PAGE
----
Archive for the ‘Sabino Canyon Visitors Center’ Tag

Capturing The Moment — Two-tailed Swallowtail Just Out Of Its Cocoon   3 comments

Two Tail Swallowtail IMG_0772 blogA student hold a Two-tailed Swallowtail just after coming out of its cocoon. (March 9, 2015)

Just outside the Sabino Canyon Visitors Center, A Junior Naturalist (7th grader) showed a Two-tailed Swallowtail with wings still curved, just having emerged from her cocoon. This image represents the last stage of a caterpillar morphing into a butterfly, which began with a very hungry caterpillar hatching from an egg. The caterpillar will spend this phase of its life stuffing itself with leaves, growing plumper and longer through a series of molts in which it sheds its skin. Then, one day the caterpillar stops eating, suspends itself upside down from a twig or leaf and spins itself a silky cocoon where the caterpillar digests itself, eventually emerging as a butterfly. Cool!!


Two Tailed Swallowtail IMG_0774 blogImages by kenne


Misty Morning In Sabino Canyon   2 comments

Visitors Center (1 of 1) blogSabino Canyon Visitors Center (February 24, 2015)Brittlebush (1 of 1) blogBrittlebush Blooming in Sabino Canyon (February 24, 2015) — Images by kenne

Early Morning Sunrise Photoshoot In Sabino Canyon   8 comments

A couple of weeks ago I received a call from Gene in Peoria, Arizona, expressing an interest in photographing sunrise in Sabino Canyon. He and five others wanted to get an early start (6:30 am) to be ready for a sunrise photo shoot. Not being familiar with the canyon, Gene asked if a naturalist could lead his group to a good location. Seeing a good opportunity to shoot sunrise in the canyon myself, I agreed to lead them to a location overlooking the Sabino Canyon dam area. 

Yesterday morning we met in front of the Sabino Canyon Visitors Center where I met Gene, Phil, and John, minus three of the group who chose to pass on the early morning shooting. What a great way to start the day!


Sunrise (1 of 1)-5blogEarly Morning Sunrise Photoshoot In Sabino Canyon — Images by kenne
(Click on any of the tiled images below to see all images in a slideshow format.)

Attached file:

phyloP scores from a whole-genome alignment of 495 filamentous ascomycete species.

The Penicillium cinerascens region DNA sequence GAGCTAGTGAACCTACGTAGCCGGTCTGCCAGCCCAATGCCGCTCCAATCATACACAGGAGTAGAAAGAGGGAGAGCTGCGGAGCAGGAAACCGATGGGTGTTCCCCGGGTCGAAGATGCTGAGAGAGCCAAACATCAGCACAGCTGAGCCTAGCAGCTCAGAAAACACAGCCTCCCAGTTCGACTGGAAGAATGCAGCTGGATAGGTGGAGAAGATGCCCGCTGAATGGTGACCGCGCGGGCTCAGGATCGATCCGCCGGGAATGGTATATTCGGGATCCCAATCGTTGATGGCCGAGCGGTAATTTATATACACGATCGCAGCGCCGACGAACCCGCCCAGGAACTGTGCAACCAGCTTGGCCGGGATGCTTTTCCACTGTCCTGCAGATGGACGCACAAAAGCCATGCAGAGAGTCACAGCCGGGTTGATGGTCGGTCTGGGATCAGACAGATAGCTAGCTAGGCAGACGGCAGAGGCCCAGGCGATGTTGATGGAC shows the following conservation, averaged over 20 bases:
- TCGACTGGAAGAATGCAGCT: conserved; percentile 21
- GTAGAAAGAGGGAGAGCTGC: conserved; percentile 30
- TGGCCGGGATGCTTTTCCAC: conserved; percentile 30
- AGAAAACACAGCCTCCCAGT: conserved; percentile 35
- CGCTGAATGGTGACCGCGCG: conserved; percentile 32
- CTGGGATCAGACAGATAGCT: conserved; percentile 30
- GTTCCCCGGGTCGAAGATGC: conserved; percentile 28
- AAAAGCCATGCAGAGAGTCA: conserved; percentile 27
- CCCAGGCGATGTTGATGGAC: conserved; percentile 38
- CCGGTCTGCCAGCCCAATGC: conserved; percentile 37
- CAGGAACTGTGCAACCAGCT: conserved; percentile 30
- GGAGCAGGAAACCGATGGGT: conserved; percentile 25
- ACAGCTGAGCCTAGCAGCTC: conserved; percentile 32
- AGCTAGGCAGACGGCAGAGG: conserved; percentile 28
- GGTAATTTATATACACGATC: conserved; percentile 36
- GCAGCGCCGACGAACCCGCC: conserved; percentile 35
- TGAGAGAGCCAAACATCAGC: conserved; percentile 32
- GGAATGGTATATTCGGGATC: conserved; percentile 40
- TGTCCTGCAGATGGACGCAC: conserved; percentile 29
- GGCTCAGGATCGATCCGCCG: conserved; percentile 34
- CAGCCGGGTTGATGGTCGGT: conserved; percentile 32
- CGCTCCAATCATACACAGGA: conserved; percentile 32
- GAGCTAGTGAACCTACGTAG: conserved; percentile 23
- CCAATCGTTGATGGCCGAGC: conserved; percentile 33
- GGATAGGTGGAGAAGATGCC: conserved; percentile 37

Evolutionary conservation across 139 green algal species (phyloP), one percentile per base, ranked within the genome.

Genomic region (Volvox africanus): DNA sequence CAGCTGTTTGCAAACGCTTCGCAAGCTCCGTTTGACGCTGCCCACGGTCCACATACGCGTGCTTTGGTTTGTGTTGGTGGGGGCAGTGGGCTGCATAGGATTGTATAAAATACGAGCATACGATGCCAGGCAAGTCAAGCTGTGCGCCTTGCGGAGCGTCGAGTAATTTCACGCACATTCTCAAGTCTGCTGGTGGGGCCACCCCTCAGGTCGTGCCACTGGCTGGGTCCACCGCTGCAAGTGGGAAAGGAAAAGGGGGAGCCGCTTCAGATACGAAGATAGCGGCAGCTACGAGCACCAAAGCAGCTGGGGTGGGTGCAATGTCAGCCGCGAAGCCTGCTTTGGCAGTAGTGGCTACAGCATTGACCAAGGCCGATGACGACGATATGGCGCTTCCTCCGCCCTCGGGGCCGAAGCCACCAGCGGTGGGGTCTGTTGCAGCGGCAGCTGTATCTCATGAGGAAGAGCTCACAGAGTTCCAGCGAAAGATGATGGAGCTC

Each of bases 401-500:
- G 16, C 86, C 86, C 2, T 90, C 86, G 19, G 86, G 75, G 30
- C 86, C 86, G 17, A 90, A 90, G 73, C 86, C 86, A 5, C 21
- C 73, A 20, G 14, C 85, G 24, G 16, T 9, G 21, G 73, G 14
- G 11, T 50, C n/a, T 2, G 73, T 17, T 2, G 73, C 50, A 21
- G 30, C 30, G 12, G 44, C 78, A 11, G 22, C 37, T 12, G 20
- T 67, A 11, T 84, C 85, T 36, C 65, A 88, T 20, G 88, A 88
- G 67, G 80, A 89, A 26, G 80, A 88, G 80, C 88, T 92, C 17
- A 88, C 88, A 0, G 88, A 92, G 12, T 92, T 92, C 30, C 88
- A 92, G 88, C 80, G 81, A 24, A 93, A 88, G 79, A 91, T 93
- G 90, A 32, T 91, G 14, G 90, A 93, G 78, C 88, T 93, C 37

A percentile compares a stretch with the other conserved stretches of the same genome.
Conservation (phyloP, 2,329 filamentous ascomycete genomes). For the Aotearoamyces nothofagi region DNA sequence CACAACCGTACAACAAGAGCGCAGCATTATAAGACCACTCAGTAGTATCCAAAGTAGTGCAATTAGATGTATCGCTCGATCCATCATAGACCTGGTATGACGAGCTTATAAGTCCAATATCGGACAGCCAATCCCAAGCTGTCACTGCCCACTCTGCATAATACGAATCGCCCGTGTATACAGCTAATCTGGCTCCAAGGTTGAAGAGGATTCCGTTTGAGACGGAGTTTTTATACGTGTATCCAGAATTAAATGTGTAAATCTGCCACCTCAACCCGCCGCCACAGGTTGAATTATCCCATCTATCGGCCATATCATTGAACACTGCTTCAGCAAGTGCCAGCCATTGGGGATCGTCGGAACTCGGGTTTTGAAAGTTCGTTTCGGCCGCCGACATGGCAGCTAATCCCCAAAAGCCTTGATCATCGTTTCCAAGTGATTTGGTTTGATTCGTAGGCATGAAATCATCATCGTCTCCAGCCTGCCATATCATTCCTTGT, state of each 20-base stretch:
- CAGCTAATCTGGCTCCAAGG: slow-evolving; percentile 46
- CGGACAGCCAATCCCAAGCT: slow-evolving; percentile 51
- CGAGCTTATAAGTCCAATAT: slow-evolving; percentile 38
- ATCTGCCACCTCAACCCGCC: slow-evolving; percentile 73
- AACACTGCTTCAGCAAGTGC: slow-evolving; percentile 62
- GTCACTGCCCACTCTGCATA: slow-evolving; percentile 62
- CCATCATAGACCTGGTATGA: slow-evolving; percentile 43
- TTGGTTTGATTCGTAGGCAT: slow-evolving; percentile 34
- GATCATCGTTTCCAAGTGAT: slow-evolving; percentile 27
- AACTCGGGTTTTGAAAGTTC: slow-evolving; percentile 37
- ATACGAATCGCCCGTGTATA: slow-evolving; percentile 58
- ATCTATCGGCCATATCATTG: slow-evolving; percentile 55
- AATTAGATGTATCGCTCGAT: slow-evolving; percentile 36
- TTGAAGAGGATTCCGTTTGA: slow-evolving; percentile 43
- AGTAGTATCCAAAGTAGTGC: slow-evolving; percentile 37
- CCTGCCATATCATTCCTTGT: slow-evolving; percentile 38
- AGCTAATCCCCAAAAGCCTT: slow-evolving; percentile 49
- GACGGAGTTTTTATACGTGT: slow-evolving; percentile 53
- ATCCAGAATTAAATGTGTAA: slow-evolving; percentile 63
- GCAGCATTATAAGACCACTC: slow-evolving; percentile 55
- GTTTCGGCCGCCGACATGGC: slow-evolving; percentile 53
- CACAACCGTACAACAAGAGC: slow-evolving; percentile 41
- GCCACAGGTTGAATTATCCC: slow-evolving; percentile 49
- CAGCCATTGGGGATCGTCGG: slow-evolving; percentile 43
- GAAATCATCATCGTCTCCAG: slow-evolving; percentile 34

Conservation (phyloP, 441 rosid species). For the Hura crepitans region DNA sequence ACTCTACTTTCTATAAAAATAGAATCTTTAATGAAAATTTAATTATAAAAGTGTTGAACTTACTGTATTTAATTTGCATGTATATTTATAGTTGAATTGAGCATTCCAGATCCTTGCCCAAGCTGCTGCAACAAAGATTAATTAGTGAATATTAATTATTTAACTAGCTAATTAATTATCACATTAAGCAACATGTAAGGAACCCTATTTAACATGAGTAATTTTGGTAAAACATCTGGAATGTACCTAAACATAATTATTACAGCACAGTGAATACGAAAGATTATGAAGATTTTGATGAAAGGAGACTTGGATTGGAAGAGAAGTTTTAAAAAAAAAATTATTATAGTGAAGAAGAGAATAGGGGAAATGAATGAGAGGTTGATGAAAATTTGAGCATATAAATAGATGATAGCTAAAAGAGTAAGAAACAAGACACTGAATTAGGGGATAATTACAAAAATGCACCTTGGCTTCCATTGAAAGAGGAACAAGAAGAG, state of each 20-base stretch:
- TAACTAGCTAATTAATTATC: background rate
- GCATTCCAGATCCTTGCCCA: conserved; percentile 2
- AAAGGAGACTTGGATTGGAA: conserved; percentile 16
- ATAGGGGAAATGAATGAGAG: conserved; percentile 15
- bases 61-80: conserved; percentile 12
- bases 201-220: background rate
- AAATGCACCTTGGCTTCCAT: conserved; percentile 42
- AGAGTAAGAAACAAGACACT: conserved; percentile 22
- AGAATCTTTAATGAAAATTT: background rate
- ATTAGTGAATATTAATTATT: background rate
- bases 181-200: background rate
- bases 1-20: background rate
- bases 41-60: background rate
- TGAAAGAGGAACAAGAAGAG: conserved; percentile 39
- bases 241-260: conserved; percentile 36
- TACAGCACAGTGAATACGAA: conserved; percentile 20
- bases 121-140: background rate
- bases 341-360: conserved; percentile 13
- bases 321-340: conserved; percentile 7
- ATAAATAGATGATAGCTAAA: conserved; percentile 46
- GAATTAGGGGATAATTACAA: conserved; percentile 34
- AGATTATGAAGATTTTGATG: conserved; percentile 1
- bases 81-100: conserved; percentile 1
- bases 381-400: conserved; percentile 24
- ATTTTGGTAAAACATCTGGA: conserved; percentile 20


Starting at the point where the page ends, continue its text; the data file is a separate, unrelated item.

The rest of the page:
(Click on any of the tiled images below to see all images in a slideshow format.)

In Hiking, The More The Struggle, The More The Reward   7 comments

Hiking Blackett’s Ridge — Images by kenne (Click on any of the images to view in a slide show format.)

One of the most popular and difficult trails in Sabino Canyon is the Blackett’s Ridge Trail. The is 6.2 miles with an elevation change of 1810 feet. Starting at the Sabino Canyon Visitor’s Center, the trail attracts runners and hikers alike, some making the trek several times a week. As part of a published hiking schedule, the Sabino Canyon Volunteer Naturalists (SCVN) lead, hikers up to the trail’s end, providing a close-up wow-view of Thimble Peak, the canyon riparian area and the Tucson valley. Once up on the ridge, first time Blackett’s hikers begin to feel as if the trail will never end with several up and down climbs before finally getting the trail’s end in site.

Often at the end of the trail, chipmunks will greet the hikers. This behavior occurs because some good intending hikers wrongly feed our little friends. On this particular hike, a Cooper’s Hawk soured above the canyon.


“There is an ecstasy that marks the summit of life,

and beyond which life cannot rise.

And such is the paradox of living,

this ecstasy comes when one is most alive,

and it comes as a complete forgetfulness that one is alive.”

― Jack London, The Call of the Wild

“Call Down The Hawk From The Air”   1 comment

SCVN Nature Walk -- 12-14-11

Cooper’s Hawk Atop The Sabino Canyon Visitors Flag Pole, December 14, 2011 — Image by kenne

The Hawk

William Butler Yeats

Call down the hawk from the air;
Let him be hooded or caged
Till the yellow eye has grown mild,
For larder and spit are bare,
The old cook enraged,
The scullion gone wild.

I will not be clapped in a hood,
Nor a cage, nor alight upon wrist,
Now I have learnt to be proud
Hovering over the wood
In the broken mist Or tumbling cloud.

What tumbling cloud did you cleave,
Yellow-eyed hawk of the mind,
Last evening? that I, who had sat
Dumbfounded before a knave,
Should give to my friend
A pretence of wit.

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